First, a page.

Recently, the American Academy of Orthopaedic Surgery (AAOS) updated their Clinical Practice Guidelines (CPGs) for the treatment of osteoarthritis of the knee. In general, the CPG’s are recommendations from the AAOS on the treatment of certain diseases which are based on the published clinical research. The published literature is evaluated to find the best studies which help to determine the ability of a treatment to add some therapeutic value to the patient’s disease process. In layman’s terms – will this treatment help someone get better? With this as a basis, the AAOS will then assign a group of physicians to interpret the literature and make recommendations, based on the cumulative findings of the studies reviewed. The current set of guidelines (2013) was updated from the most recent review, done in 2008.
The only real change in the CPG’s this time regards the use of viscosupplementation in the patient with symptomatic knee osteoarthritis. Viscosupplementation is the use of injections, comprised mainly of Hylauronic acid, with brand names, such as Supartz, Hyalgen, Synvisc, etc., used specifically for the treatment of advanced arthritis of the knee joint. The treatment recommendation was changed from “inconclusive” to “cannot recommend”. This change has created quite a stir among patients and physicians. Obviously, there are good reasons for and against the use of viscosupplementation in the knee. The AAOS review is based on literature that has been published in peer-reviewed journals, providing strong support for their recommendations. However; speaking as an Orthopaedic physician, I have had patients (as have my practice colleagues) that have seen tremendous results from the use of viscosupplementation, to the point that they were able to postpone knee replacement for several years.
As the CPG’s are guidelines for treatment and not absolute algorithms, there is some room for individual physician interpretation and patient modification. The balance comes with the clinical evaluation of the patients that are being treated. Patient selection is the most important criteria for the success of any treatment, including that with viscosupplementation. Knowing which patients will get better with a specific treatment is truly the art of medicine. The application of medical knowledge to the treatment options available allows the physician and patient to come together with a treatment plan and expected results.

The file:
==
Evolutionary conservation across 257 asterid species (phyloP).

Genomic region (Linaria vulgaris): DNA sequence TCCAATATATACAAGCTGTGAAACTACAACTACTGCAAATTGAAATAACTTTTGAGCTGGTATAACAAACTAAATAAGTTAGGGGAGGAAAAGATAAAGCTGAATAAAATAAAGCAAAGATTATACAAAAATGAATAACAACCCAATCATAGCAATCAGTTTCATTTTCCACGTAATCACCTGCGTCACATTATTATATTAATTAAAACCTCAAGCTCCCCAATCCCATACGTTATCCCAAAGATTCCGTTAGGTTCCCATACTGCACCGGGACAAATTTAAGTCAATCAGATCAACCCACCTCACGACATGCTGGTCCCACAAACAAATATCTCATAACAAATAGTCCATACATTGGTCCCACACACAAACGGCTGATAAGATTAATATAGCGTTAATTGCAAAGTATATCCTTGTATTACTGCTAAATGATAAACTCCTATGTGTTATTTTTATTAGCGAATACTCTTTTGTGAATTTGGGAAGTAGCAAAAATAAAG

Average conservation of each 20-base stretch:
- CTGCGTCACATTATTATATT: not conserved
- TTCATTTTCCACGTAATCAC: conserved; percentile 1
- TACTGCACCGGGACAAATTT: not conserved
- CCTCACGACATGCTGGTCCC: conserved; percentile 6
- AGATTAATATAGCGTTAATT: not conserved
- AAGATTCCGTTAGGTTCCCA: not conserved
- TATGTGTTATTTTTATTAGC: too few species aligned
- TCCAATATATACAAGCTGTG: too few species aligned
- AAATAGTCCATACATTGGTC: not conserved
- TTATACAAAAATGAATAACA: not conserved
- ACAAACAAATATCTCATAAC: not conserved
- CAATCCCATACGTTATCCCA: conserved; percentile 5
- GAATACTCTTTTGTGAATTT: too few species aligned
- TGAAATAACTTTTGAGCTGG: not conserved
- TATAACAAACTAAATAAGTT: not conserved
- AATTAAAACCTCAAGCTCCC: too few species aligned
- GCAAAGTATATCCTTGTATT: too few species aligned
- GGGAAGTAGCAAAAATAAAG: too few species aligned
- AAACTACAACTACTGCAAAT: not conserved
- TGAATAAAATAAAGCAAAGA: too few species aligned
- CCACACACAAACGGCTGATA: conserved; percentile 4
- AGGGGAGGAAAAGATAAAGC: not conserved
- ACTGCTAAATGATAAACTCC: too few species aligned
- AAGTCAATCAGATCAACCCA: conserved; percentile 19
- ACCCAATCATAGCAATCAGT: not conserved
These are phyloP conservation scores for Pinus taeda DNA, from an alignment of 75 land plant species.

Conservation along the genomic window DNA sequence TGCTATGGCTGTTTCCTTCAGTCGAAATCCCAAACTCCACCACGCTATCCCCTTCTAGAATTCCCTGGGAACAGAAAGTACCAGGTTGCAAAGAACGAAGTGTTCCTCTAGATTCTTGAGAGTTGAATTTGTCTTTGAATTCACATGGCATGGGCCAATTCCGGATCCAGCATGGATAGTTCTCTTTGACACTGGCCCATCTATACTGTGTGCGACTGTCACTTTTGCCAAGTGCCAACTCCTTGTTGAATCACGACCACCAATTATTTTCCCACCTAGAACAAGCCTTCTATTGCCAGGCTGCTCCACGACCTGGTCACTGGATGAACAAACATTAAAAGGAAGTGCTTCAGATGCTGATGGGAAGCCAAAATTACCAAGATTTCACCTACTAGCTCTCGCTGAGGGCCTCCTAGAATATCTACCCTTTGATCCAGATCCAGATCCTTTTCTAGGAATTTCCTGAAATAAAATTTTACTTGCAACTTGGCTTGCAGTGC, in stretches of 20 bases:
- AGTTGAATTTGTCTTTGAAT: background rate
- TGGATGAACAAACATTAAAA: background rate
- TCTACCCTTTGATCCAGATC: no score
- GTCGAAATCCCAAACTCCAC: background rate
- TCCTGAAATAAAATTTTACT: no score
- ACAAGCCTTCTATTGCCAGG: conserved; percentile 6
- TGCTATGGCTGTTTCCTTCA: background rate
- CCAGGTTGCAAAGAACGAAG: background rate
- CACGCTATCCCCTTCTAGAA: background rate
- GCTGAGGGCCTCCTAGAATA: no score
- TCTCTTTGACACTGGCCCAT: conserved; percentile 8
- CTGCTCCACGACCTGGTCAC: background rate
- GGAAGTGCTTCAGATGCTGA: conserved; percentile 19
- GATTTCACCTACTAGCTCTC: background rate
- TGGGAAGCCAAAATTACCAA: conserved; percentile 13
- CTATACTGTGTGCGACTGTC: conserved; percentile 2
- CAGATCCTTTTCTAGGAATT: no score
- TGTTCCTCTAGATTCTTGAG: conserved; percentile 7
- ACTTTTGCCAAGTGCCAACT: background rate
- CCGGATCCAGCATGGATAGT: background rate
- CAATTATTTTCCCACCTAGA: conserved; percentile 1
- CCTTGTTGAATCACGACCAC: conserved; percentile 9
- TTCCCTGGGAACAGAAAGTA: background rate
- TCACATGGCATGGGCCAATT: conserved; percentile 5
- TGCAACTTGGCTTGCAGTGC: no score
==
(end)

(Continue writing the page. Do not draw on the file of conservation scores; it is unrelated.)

We know that patients with painful bone-to-bone arthritis will need a knee replacement surgery. Most patients are reluctant to proceed with surgery when they are being evaluated for the first time and rightly so. The other treatment options may delay the inevitable, and give the patient some time to wrap their head around the need for surgery, but they are not a cure for the arthritis. Injections of cortisone, viscosupplementation injections, anti-inflammatory medications and pain medications may all provide some improvement in the symptoms of arthritis, but will not change the course of the disease. The range of treatments should be discussed with patients to ensure they understand the expectations, risks and benefits of each treatment. The informed patient can then participate in the development of a treatment plan, with a clear view of the outcomes related to each treatment option.
Dr. Jeffrey R. Carlson is a Harvard Orthopaedic/Neurosurgical Spine Fellow and is Chief-of-Surgery at Bon Secours Mary Immaculate Hospital in Newport News, VA. He is the Managing Partner of Orthopaedic and Spine Center in Newport News, VA. For more information or for an appointment, contact OSC at 757-596-1900 or go to www.osc-ortho.com.